Campers, don’t get your hopes up for s’mores this summer.
Stage 2 fire restrictions in the unincorporated parts of the county and on all middle- and lower-elevation public lands were implemented Wednesday.
That means open burning, campfires and woodstoves are completely prohibited. Smoking is allowed only inside an enclosed vehicle or structure and use of chain saws and other internal-combustion engines must be accompanied by a fire extinguisher.
Meanwhile, Stage 1 fire restrictions have been implemented in all higher-elevation public lands.
Those restrictions limit fires to designated fire rings, allow smoking only in areas cleared of vegetation, put conditions on the use of torches and internal-combustion engines and prohibit open-flame torches and explosives, including fireworks.
The restrictions cover higher-elevation lands from Wolf Creek Pass to the Utah border and north of Kennebec Pass, Spruce Mill Road and West Dolores Road. The area includes the South San Juan and Weminuche wilderness areas.
The public should consult campground hosts and reference maps on the U.S. Forest Service website.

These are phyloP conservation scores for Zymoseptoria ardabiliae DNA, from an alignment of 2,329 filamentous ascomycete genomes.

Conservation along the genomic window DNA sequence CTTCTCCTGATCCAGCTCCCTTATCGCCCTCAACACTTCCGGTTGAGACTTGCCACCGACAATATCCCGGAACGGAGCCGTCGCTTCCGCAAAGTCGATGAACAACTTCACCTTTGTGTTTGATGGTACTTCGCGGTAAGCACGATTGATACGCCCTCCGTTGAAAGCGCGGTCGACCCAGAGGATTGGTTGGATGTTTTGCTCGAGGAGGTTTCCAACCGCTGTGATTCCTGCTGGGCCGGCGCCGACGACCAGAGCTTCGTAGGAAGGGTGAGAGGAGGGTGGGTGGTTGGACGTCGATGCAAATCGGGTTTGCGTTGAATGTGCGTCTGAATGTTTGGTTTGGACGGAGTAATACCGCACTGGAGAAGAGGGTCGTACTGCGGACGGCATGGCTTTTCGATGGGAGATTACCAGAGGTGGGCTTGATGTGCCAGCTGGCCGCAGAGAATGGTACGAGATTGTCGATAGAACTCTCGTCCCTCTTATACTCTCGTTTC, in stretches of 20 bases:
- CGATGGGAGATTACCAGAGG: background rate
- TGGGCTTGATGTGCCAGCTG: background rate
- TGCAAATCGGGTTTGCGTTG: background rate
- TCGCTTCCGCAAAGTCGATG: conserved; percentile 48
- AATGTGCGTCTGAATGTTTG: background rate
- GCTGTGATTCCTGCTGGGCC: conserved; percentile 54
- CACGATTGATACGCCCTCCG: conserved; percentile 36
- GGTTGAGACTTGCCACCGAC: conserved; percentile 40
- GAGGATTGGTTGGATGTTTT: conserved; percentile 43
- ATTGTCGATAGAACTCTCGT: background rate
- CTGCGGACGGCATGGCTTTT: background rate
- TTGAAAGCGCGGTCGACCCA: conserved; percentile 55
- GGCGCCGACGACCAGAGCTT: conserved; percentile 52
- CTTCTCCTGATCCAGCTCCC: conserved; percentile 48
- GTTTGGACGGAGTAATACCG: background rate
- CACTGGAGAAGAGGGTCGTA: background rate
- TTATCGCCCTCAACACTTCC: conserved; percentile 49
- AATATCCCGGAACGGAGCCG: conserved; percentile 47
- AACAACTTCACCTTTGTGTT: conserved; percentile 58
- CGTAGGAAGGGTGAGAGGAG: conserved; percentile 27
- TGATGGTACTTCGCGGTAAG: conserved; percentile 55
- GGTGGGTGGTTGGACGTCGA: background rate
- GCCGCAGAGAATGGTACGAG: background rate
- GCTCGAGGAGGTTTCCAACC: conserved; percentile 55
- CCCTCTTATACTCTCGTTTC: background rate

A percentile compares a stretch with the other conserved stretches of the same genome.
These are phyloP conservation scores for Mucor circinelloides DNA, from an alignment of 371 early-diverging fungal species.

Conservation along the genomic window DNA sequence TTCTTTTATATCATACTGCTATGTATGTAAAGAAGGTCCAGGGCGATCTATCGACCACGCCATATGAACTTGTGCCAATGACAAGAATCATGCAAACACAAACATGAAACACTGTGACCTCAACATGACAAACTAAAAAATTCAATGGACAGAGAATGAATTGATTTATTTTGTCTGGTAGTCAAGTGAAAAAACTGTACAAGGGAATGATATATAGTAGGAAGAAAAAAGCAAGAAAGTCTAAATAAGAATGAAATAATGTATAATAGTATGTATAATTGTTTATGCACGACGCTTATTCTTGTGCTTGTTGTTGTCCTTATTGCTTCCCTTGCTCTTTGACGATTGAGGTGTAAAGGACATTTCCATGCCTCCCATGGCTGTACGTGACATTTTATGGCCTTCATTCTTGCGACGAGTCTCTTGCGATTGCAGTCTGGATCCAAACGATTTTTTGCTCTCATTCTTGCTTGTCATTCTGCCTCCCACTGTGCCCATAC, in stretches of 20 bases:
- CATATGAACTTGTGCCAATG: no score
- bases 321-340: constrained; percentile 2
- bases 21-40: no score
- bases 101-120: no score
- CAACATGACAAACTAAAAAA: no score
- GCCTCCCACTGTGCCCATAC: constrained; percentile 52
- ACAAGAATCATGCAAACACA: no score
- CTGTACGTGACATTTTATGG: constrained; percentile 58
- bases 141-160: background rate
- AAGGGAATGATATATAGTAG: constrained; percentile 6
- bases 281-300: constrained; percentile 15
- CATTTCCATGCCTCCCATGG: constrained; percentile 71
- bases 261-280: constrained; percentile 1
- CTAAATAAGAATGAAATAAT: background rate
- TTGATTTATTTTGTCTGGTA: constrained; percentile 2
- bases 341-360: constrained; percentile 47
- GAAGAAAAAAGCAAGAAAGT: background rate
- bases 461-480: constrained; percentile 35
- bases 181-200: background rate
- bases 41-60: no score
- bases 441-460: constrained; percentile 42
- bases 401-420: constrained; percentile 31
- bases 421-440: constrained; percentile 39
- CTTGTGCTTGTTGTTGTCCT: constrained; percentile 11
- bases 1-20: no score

“Hazard-wise, it’s time to bump up our severity level,” said Hal Doughty, deputy chief for Durango Fire & Rescue Authority, in a Wednesday presentation to the county commissioners.
With the Fourth of July around the corner, Doughty said fireworks from New Mexico are not legal in Colorado and the Fourth of July fireworks display put on by the fire department is “up in the air” right now based on liability concerns.
The situation is grim should a fire break out.
“Locally, resources are incredibly thin,” Doughty said. He said to expect “explosive behavior” if a fire starts.
But the county isn’t jumping to stricter Stage 3 restrictions because of the potential to impact the work of the natural-gas and oil industry.
“We don’t want to do anything that’s going to drastically impact the economy in the area,” Doughty said.
Two new fires broke out this week, one south and east of the Little Sand Fire near Pagosa Springs, and one near Craig in northern Colorado. Another fire near Bloomfield, N.M., on the San Juan River continues to burn, which is significant because usually those fuels are very wet and hard to burn, Doughty said. The Little Sand Fire is 30 percent contained and has burned about 14,200 acres.
With fires raging around the region, “we can’t be cautious enough,” La Plata County Commissioner Kellie Hotter said.